When we were in high school, we were made to keep two notebooks for our English class. One was labeled Formal Theme, the other, Informal Theme, and those were where we were supposed to hone our writing skills or what passed for them.

I love the Informal Theme because it was less structured. We were told to write about anything and I enjoyed the freedom. At one time, I wrote a love letter to my teacher, who was more amused than angry when she read it to the class. I felt like melting under the stares of my classmates. But embarrassing as it was, the exposure actually helped me as it opened a door to a lucrative, by my modest standards, career. I became a ghostwriter for lovestruck schoolmates, many of them much older than I was.

I did not enjoy formal theme writing as much. The topics were boring: How I Spent My Summer Vacation, My Most Unforgettable Experience and the like. It was drab and it showed in my work. Once, I tried to embellish my daily summer routine of gathering firewood and feeds for my mother’s pigs, tilling the farm, fetching water and carrying a sackful of root crops on my shoulder from the farm to the house and got a stern reprimand from the teacher for my labors. Stick to the facts, she warned.

Today, I will write about my most unforgettable experience pre- and post-Odette and being a formal theme, I will stick to the facts.

We did not want in warnings from the government on the severity of the typhoon and having experienced Ruping some 30 years ago, I steeled myself against a similar onslaught. We filled our empty drums with water, bought rechargeable lamps and portable fans, and on the night Odette was estimated to hit us, went to bed early, hoping to catch a long night’s sleep and wake up to find a world unscathed or at least unchanged. Of course, I was wrong.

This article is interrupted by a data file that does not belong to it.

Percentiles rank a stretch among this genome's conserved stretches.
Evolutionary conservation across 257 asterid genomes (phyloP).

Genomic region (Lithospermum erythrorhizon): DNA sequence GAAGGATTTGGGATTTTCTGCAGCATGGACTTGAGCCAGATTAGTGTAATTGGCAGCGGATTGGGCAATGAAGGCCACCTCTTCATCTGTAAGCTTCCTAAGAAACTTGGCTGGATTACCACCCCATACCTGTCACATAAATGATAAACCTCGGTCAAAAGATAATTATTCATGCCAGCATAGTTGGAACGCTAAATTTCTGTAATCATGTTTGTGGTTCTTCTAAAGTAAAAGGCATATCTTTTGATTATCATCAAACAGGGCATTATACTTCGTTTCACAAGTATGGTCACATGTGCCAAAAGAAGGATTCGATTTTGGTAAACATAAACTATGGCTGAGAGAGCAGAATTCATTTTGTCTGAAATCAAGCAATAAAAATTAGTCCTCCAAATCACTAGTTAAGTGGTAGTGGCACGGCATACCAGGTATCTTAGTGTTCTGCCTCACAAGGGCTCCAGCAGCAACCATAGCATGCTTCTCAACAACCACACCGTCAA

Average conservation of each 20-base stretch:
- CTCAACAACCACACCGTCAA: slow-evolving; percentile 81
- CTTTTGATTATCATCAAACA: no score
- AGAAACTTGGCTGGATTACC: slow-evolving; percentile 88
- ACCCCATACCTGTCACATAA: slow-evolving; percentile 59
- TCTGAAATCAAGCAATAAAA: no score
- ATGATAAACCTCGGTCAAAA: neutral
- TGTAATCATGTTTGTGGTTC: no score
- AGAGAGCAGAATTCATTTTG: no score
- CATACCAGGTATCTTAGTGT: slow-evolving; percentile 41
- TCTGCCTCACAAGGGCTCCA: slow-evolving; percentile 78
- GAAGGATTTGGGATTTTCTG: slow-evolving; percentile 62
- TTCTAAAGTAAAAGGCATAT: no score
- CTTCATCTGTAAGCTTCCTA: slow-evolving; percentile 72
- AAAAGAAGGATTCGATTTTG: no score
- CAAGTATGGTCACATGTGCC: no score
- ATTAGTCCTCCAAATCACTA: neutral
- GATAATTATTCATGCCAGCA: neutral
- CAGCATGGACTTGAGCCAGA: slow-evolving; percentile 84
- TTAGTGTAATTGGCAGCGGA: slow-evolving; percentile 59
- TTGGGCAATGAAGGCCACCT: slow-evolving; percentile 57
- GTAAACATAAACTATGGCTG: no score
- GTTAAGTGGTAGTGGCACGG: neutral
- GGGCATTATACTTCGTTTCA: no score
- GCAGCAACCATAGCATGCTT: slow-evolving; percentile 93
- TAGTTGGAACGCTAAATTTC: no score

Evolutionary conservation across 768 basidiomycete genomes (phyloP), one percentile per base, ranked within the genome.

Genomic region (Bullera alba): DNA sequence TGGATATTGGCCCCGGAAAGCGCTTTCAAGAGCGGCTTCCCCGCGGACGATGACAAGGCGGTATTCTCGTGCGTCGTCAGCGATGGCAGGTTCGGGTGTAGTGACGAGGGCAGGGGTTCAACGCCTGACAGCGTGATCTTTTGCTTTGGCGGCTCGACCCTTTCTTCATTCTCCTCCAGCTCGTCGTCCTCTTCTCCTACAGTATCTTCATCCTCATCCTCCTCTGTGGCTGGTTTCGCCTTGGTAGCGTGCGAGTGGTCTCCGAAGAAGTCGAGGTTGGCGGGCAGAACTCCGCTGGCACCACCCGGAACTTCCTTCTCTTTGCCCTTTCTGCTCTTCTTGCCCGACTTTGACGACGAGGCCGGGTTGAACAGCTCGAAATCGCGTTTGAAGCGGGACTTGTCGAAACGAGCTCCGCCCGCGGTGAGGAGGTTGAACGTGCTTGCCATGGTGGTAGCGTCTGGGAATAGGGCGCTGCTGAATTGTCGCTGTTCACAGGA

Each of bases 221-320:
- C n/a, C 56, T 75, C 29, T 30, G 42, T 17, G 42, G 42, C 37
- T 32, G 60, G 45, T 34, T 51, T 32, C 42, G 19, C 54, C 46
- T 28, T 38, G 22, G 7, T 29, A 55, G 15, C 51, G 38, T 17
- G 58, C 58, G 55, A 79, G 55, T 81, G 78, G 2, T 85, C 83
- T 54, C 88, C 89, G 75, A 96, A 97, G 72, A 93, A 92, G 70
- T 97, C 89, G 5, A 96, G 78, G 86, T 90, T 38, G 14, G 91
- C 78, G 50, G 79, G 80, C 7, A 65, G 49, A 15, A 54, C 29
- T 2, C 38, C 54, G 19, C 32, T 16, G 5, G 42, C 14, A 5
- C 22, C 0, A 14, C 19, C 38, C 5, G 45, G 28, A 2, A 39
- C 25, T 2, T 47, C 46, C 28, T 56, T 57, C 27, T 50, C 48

And here will start my story on my most unforgettable experience. The lights went out at nine that Thursday night, signaling the start of a journey back to the old life when conveniences like a refrigerator were unheard of, where we bathed with water from a pail on days when we could not go to the spring, and windows were kept open to keep the temperature down.

We had to scrimp on water to give our little hoard a longer shelf life. While before, all it took was to turn the knob to savor the soothing feel of a warm shower, I had boiled water mixed with the unheated one on the pail. I have learned to bathe in sections, one scoop allotted per section.

Darkness, which I used to fear, became a friend. My fingers had become adept at locating the Vicks vapor rub when my allergies acted up and I started sneezing. But the absence of television was the greatest deprivation, next only to the missing Globe signal and the lack of Internet connection.

A couple of weeks after Odette, the water reappeared, although in trickles and only for a few hours. Yesterday, the lights also came back. My most unforgettable experience has a happy ending.